A tough prosecutor and high public scrutiny could mean jail time for executives of the New England Compounding Center -- the pharmacy at the center of the deadly meningitis outbreak. In the meantime, the pharmacy's lawyers counter that the executives had no direct hand in the illnesses.
The Boston Globe: Pharmacy Case May See Call For Jail Time
The top executives of New England Compounding Center are likely to be criminally prosecuted on federal charges that carry possible prison sentences, according to former prosecutors who cite the large number of people harmed, allegedly by contaminated steroids made by the Framingham pharmacy. U.S. Attorney Carmen M. Ortiz, whose Boston office is known for aggressive prosecution of health care companies, acknowledged in a statement last month that she is probing New England Compounding, but has declined further comment (Lazar, 11/21).
Reuters: Pharmacy Owners Had No Hand In Meningitis Outbreak: Lawyers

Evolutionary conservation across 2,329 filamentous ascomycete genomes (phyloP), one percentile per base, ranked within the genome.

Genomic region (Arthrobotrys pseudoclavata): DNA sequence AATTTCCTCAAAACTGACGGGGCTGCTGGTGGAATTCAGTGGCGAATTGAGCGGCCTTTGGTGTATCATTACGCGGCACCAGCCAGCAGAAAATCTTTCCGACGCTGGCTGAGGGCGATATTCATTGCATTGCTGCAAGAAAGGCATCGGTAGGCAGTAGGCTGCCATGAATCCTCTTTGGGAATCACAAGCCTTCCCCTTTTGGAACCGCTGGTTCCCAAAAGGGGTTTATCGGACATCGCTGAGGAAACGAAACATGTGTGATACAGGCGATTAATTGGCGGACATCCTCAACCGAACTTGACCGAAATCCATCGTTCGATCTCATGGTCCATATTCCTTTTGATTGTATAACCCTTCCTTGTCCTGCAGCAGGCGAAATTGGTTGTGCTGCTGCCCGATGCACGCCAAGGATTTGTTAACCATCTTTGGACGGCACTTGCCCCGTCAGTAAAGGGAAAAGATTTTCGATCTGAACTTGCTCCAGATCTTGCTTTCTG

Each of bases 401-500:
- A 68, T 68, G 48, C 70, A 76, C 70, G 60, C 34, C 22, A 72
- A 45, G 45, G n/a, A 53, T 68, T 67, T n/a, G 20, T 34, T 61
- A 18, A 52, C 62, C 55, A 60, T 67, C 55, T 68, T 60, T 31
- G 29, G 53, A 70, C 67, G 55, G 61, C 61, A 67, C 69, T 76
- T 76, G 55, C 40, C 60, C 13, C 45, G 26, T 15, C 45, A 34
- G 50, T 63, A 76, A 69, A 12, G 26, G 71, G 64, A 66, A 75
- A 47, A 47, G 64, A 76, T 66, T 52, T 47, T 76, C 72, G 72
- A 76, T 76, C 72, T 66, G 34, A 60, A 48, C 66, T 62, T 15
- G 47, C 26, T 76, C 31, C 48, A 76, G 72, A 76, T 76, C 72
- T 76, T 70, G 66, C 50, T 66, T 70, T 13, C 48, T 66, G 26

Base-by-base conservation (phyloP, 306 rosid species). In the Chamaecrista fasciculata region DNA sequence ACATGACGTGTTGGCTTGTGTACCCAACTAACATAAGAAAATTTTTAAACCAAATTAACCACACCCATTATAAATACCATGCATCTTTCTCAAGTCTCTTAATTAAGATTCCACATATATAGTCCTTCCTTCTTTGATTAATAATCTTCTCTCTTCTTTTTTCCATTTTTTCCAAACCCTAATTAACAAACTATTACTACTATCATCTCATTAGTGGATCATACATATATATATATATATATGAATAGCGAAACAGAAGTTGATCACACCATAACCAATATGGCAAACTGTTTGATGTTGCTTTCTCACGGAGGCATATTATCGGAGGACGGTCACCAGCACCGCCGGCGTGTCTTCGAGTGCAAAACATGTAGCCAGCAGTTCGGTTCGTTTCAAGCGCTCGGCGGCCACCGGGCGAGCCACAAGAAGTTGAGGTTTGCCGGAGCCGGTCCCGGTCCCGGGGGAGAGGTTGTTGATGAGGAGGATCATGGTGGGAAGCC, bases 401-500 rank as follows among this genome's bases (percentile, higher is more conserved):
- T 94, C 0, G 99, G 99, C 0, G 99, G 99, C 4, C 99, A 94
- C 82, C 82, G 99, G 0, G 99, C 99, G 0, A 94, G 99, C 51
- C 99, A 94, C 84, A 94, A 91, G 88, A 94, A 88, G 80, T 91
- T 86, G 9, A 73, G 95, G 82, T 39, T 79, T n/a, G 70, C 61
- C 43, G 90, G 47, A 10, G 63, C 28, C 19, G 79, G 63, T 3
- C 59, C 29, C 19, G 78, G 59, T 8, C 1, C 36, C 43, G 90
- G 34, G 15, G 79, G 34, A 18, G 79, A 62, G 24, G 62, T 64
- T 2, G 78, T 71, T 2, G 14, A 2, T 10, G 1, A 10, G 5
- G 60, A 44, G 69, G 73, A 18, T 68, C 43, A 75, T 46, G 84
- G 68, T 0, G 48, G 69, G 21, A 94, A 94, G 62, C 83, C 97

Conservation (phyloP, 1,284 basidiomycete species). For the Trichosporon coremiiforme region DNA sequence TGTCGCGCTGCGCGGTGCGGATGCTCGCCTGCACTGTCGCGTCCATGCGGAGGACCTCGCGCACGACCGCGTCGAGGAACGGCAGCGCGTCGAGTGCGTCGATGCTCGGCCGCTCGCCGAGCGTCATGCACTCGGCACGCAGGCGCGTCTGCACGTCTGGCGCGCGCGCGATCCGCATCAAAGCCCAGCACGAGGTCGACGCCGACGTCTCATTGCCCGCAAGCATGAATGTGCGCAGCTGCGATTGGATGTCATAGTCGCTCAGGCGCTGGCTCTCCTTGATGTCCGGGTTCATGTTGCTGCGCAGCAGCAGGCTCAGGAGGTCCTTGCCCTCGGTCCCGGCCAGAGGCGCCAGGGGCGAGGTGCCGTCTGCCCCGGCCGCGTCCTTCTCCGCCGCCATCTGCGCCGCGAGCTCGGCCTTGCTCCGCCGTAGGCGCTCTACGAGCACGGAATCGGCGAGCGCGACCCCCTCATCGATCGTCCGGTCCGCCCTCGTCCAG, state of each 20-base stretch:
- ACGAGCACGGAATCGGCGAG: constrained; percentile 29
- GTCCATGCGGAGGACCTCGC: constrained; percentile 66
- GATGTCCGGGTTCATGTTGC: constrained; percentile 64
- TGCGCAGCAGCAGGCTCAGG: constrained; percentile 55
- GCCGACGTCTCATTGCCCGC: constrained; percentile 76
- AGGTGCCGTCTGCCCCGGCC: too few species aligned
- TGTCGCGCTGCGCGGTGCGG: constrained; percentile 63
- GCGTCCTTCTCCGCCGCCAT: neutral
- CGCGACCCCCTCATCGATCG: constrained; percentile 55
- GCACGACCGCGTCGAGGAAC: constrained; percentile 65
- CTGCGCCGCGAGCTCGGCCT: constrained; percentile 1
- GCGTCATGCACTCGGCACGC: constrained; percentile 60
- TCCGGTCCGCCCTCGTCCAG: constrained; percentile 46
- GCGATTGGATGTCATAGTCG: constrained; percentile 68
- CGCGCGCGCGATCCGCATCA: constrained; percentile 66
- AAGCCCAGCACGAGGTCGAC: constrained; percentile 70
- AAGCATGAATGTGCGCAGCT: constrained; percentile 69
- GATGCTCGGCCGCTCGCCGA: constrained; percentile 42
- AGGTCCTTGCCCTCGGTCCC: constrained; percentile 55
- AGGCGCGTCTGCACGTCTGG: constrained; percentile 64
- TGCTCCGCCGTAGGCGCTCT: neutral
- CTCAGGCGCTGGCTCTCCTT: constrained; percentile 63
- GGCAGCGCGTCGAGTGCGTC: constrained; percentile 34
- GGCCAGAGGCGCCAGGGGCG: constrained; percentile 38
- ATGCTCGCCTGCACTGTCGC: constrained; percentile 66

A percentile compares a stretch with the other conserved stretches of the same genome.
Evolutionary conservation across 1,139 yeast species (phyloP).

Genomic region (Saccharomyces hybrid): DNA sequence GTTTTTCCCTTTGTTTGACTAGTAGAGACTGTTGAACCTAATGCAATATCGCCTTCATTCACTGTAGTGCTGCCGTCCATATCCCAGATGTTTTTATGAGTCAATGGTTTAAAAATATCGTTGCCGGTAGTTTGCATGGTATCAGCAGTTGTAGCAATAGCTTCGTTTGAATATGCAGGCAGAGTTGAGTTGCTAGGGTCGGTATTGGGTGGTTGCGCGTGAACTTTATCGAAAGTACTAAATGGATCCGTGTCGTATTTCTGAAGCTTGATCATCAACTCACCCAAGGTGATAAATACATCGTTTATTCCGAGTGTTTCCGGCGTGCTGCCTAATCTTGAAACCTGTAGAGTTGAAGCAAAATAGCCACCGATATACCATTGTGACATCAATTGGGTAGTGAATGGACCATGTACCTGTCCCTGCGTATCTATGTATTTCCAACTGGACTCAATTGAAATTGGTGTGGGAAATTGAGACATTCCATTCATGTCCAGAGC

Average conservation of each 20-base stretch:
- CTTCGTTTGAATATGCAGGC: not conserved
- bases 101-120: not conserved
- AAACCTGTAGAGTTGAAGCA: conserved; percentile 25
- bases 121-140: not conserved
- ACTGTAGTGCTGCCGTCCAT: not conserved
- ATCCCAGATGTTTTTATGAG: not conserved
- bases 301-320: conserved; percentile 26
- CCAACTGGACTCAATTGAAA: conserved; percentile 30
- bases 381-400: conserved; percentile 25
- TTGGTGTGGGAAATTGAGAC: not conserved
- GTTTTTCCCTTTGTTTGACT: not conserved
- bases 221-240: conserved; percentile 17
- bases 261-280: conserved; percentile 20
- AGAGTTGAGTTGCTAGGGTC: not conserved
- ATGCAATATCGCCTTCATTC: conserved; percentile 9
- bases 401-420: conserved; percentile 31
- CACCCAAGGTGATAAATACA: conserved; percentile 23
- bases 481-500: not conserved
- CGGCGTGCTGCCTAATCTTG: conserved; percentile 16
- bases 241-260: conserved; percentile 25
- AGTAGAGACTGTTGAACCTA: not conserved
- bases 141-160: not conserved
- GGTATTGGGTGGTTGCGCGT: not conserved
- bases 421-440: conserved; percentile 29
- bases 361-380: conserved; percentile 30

Lawyers for New England Compounding Center's owners told a federal judge on Tuesday there is no evidence that any of them directly participated in the events that led to a deadly U.S. meningitis outbreak. The defense lawyers also argued to block a motion by meningitis victims to freeze the assets of NECC and its owners (McLaughlin, 11/20).
Watchdog group Public Citizen, however, is blaming Medicare's reimbursement policies for the meningitis outbreak --
Medpage Today: Watchdog Blames Medicare For Meningitis Cases
Consumer watchdog Public Citizen is pointing toward flawed Medicare reimbursement practices for compounded drugs as a reason for the fungal meningitis outbreak that has killed 34 people. The group said the Centers for Medicare and Medicaid Services (CMS) is required by law to deny Medicare reimbursement for any drug that is not "reasonable and necessary" and that the agency generally considers drugs that haven't received FDA approval -- which would include many compounded formulations -- not to have met that standard. Yet despite those regulations, CMS nonetheless provided reimbursement to centers such as the New England Compounding Center (NECC), allowing large-scale compounding pharmacies to flourish (Pittman, 11/20).